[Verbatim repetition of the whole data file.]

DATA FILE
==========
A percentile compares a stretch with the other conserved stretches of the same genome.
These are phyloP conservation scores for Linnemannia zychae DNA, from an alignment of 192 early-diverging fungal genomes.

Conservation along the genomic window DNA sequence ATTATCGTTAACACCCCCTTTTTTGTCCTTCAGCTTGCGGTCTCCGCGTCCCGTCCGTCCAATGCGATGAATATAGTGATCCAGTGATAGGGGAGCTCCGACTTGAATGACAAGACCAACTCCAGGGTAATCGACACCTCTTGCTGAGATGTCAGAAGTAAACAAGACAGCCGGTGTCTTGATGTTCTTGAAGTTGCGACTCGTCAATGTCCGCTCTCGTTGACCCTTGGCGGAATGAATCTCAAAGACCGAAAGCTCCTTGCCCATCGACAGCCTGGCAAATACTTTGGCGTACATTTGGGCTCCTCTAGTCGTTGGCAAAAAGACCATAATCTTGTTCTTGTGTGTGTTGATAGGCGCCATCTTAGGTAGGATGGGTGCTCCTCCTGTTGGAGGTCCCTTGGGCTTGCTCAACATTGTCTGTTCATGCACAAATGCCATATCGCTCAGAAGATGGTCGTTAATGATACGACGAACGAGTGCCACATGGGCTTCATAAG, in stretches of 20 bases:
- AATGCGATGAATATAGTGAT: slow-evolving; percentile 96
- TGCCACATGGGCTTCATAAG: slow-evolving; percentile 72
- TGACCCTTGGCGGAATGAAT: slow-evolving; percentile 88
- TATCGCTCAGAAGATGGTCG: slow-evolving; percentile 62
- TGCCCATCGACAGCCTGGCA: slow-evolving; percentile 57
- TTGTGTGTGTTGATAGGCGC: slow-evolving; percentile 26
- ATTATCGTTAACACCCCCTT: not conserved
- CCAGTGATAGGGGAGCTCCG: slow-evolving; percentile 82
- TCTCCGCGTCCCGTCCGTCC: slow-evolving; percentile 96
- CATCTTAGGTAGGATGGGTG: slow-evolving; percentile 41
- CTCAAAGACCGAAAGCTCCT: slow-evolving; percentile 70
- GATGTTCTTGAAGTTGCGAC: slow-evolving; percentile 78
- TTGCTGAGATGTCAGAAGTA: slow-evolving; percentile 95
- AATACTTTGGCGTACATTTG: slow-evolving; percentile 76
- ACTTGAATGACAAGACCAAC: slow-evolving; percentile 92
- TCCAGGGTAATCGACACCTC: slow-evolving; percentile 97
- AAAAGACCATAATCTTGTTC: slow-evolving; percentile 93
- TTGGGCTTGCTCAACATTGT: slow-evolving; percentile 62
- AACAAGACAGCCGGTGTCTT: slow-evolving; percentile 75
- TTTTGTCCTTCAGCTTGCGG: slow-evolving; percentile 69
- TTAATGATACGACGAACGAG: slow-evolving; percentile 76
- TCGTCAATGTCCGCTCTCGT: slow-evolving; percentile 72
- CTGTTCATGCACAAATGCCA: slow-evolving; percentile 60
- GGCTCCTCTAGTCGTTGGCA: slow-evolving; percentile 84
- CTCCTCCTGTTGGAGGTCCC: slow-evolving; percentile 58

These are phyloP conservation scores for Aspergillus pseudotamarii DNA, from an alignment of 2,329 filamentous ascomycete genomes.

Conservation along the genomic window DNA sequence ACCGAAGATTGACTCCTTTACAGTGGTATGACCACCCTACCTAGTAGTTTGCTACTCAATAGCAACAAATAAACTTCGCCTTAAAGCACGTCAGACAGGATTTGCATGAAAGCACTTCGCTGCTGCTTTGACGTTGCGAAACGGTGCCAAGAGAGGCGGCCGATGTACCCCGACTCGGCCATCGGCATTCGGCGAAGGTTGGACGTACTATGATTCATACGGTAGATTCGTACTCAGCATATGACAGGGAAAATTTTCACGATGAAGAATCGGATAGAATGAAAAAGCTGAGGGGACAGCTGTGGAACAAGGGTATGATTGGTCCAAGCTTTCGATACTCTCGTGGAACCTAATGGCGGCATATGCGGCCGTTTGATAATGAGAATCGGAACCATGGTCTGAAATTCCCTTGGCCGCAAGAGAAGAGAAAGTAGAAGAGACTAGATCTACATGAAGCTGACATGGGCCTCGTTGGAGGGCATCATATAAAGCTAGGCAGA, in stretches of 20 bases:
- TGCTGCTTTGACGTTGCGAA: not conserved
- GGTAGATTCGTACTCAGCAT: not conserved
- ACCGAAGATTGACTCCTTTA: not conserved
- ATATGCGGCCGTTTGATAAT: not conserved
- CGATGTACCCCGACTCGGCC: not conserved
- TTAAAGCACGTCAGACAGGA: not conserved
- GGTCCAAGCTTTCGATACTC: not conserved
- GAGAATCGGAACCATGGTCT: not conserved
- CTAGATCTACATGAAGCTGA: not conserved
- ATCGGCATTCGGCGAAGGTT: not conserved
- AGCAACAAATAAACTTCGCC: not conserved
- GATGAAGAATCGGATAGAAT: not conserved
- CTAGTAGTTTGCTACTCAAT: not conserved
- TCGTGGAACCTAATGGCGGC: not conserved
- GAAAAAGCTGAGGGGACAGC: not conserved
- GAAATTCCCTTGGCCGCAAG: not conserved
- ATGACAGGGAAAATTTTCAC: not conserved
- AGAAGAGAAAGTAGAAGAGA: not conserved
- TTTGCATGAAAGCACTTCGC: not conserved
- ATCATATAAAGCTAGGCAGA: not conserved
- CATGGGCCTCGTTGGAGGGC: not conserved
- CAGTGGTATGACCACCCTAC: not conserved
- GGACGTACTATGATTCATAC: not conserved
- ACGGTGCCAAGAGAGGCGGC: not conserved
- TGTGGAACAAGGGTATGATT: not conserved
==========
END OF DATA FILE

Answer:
A percentile compares a stretch with the other conserved stretches of the same genome.
These are phyloP conservation scores for Linnemannia zychae DNA, from an alignment of 192 early-diverging fungal genomes.

Conservation along the genomic window DNA sequence ATTATCGTTAACACCCCCTTTTTTGTCCTTCAGCTTGCGGTCTCCGCGTCCCGTCCGTCCAATGCGATGAATATAGTGATCCAGTGATAGGGGAGCTCCGACTTGAATGACAAGACCAACTCCAGGGTAATCGACACCTCTTGCTGAGATGTCAGAAGTAAACAAGACAGCCGGTGTCTTGATGTTCTTGAAGTTGCGACTCGTCAATGTCCGCTCTCGTTGACCCTTGGCGGAATGAATCTCAAAGACCGAAAGCTCCTTGCCCATCGACAGCCTGGCAAATACTTTGGCGTACATTTGGGCTCCTCTAGTCGTTGGCAAAAAGACCATAATCTTGTTCTTGTGTGTGTTGATAGGCGCCATCTTAGGTAGGATGGGTGCTCCTCCTGTTGGAGGTCCCTTGGGCTTGCTCAACATTGTCTGTTCATGCACAAATGCCATATCGCTCAGAAGATGGTCGTTAATGATACGACGAACGAGTGCCACATGGGCTTCATAAG, in stretches of 20 bases:
- AATGCGATGAATATAGTGAT: slow-evolving; percentile 96
- TGCCACATGGGCTTCATAAG: slow-evolving; percentile 72
- TGACCCTTGGCGGAATGAAT: slow-evolving; percentile 88
- TATCGCTCAGAAGATGGTCG: slow-evolving; percentile 62
- TGCCCATCGACAGCCTGGCA: slow-evolving; percentile 57
- TTGTGTGTGTTGATAGGCGC: slow-evolving; percentile 26
- ATTATCGTTAACACCCCCTT: not conserved
- CCAGTGATAGGGGAGCTCCG: slow-evolving; percentile 82
- TCTCCGCGTCCCGTCCGTCC: slow-evolving; percentile 96
- CATCTTAGGTAGGATGGGTG: slow-evolving; percentile 41
- CTCAAAGACCGAAAGCTCCT: slow-evolving; percentile 70
- GATGTTCTTGAAGTTGCGAC: slow-evolving; percentile 78
- TTGCTGAGATGTCAGAAGTA: slow-evolving; percentile 95
- AATACTTTGGCGTACATTTG: slow-evolving; percentile 76
- ACTTGAATGACAAGACCAAC: slow-evolving; percentile 92
- TCCAGGGTAATCGACACCTC: slow-evolving; percentile 97
- AAAAGACCATAATCTTGTTC: slow-evolving; percentile 93
- TTGGGCTTGCTCAACATTGT: slow-evolving; percentile 62
- AACAAGACAGCCGGTGTCTT: slow-evolving; percentile 75
- TTTTGTCCTTCAGCTTGCGG: slow-evolving; percentile 69
- TTAATGATACGACGAACGAG: slow-evolving; percentile 76
- TCGTCAATGTCCGCTCTCGT: slow-evolving; percentile 72
- CTGTTCATGCACAAATGCCA: slow-evolving; percentile 60
- GGCTCCTCTAGTCGTTGGCA: slow-evolving; percentile 84
- CTCCTCCTGTTGGAGGTCCC: slow-evolving; percentile 58

These are phyloP conservation scores for Aspergillus pseudotamarii DNA, from an alignment of 2,329 filamentous ascomycete genomes.

Conservation along the genomic window DNA sequence ACCGAAGATTGACTCCTTTACAGTGGTATGACCACCCTACCTAGTAGTTTGCTACTCAATAGCAACAAATAAACTTCGCCTTAAAGCACGTCAGACAGGATTTGCATGAAAGCACTTCGCTGCTGCTTTGACGTTGCGAAACGGTGCCAAGAGAGGCGGCCGATGTACCCCGACTCGGCCATCGGCATTCGGCGAAGGTTGGACGTACTATGATTCATACGGTAGATTCGTACTCAGCATATGACAGGGAAAATTTTCACGATGAAGAATCGGATAGAATGAAAAAGCTGAGGGGACAGCTGTGGAACAAGGGTATGATTGGTCCAAGCTTTCGATACTCTCGTGGAACCTAATGGCGGCATATGCGGCCGTTTGATAATGAGAATCGGAACCATGGTCTGAAATTCCCTTGGCCGCAAGAGAAGAGAAAGTAGAAGAGACTAGATCTACATGAAGCTGACATGGGCCTCGTTGGAGGGCATCATATAAAGCTAGGCAGA, in stretches of 20 bases:
- TGCTGCTTTGACGTTGCGAA: not conserved
- GGTAGATTCGTACTCAGCAT: not conserved
- ACCGAAGATTGACTCCTTTA: not conserved
- ATATGCGGCCGTTTGATAAT: not conserved
- CGATGTACCCCGACTCGGCC: not conserved
- TTAAAGCACGTCAGACAGGA: not conserved
- GGTCCAAGCTTTCGATACTC: not conserved
- GAGAATCGGAACCATGGTCT: not conserved
- CTAGATCTACATGAAGCTGA: not conserved
- ATCGGCATTCGGCGAAGGTT: not conserved
- AGCAACAAATAAACTTCGCC: not conserved
- GATGAAGAATCGGATAGAAT: not conserved
- CTAGTAGTTTGCTACTCAAT: not conserved
- TCGTGGAACCTAATGGCGGC: not conserved
- GAAAAAGCTGAGGGGACAGC: not conserved
- GAAATTCCCTTGGCCGCAAG: not conserved
- ATGACAGGGAAAATTTTCAC: not conserved
- AGAAGAGAAAGTAGAAGAGA: not conserved
- TTTGCATGAAAGCACTTCGC: not conserved
- ATCATATAAAGCTAGGCAGA: not conserved
- CATGGGCCTCGTTGGAGGGC: not conserved
- CAGTGGTATGACCACCCTAC: not conserved
- GGACGTACTATGATTCATAC: not conserved
- ACGGTGCCAAGAGAGGCGGC: not conserved
- TGTGGAACAAGGGTATGATT: not conserved